For the fifth time running, the Ethisphere Institute has recognized RCL as one of the World’s Most Ethical Companies. And, as has happened before, it is the only cruise line in the Leisure & Recreation category to earn that honor.
“At Royal Caribbean ethical values have helped make us into who we are,” said Richard D. Fain, chairman and CEO, Royal Caribbean Cruises Ltd. “We value this honor and will work to demonstrate these core, ethical values day in and day out.”
Richard Fain, Chairman and CEO, Royal Caribbean Cruises Ltd.
The Ethisphere Institute describes itself as “the global leader in defining and advancing the standards of ethical business practices that fuel corporate character, marketplace trust, and business success.”
To come up with the honorees for the award, applicants are assessed using Ethisphere’s Ethics Quotient framework for a quantitative way to rate a company’s performance in an objective, consistent and standardized manner.
Scores are generated in five key categories: ethics and compliance program (35 percent), corporate citizenship and responsibility (20 percent), culture of ethics (20 percent), governance (15 percent), and leadership, innovation and reputation (10 percent). All companies that participate in the process receive their scores, providing them with valuable insights into how they measure up against leading organizations.
“The award is the culmination of practices and values that guide us on our journey,” said
Karen Benson, RCL AVP and assistant chief compliance officer. “It’s about vigilance and making sure that we don’t become complacent and don’t have any blind spots when it comes to maintaining our standards.”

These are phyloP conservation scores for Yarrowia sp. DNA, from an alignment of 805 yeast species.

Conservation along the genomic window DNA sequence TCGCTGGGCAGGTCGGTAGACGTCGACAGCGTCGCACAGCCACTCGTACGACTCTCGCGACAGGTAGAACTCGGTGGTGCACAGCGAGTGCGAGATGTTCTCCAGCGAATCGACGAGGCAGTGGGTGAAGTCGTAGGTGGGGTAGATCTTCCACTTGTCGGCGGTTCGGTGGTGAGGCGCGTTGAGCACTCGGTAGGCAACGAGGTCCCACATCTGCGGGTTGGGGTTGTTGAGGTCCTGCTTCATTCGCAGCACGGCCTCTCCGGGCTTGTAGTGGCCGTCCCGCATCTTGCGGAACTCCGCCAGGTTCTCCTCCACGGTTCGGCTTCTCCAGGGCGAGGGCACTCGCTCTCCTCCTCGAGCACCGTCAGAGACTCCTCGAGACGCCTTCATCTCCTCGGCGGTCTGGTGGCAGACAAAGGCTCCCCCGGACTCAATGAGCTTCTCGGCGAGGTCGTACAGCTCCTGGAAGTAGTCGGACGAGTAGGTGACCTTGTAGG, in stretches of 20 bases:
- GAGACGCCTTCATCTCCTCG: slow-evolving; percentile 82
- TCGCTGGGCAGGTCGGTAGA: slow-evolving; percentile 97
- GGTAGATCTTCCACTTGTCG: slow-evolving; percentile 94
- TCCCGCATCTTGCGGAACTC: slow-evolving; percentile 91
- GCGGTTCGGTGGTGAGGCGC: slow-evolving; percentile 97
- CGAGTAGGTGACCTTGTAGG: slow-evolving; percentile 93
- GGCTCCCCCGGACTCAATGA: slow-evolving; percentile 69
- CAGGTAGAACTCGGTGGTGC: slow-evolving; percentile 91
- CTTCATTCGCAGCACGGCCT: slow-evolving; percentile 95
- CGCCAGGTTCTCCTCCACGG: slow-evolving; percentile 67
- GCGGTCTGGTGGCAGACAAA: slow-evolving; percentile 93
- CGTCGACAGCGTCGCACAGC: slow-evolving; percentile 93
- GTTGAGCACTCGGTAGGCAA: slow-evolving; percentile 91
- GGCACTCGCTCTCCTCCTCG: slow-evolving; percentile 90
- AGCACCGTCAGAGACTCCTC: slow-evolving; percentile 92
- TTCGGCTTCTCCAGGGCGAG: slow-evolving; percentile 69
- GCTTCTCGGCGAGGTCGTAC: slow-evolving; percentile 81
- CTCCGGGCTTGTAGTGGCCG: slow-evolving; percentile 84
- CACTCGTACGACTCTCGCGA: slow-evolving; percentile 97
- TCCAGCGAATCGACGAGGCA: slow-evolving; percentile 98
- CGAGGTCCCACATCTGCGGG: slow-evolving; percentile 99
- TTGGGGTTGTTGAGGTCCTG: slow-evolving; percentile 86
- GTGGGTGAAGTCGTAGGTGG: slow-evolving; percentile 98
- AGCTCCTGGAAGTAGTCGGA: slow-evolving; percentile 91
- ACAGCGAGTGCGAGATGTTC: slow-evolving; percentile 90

The award also brings tangible rewards. According to a study by Voya Financial, “ethics is a driver for consumers.” When asked which of three designations – World’s Most Ethical Companies, Fortune 500, and Fortune’s World’s Most Admired Companies – makes them most interested in doing business with a company, 52 percent of respondents chose the ethics message. Trailing at 27 percent was Fortune 500, with World’s Most Admired Companies at 21 percent.
Earning the ethics award again is “not about having a compliance department,” Benson said. “It’s about having true leaders in the organization that lead by example, and inspire employees at all levels, to live up to the values and standards that we hold so dear.
“If you can live by the mantras, ‘I’m going to be honest, I’m going to be fair, I’m going to live with integrity, I’m going to ensure I create trust,’ well, when you do run down the path of uncertainty, you can always fall back on those values. They may not always give us the answer, but they’re going to guide us where we need to go.”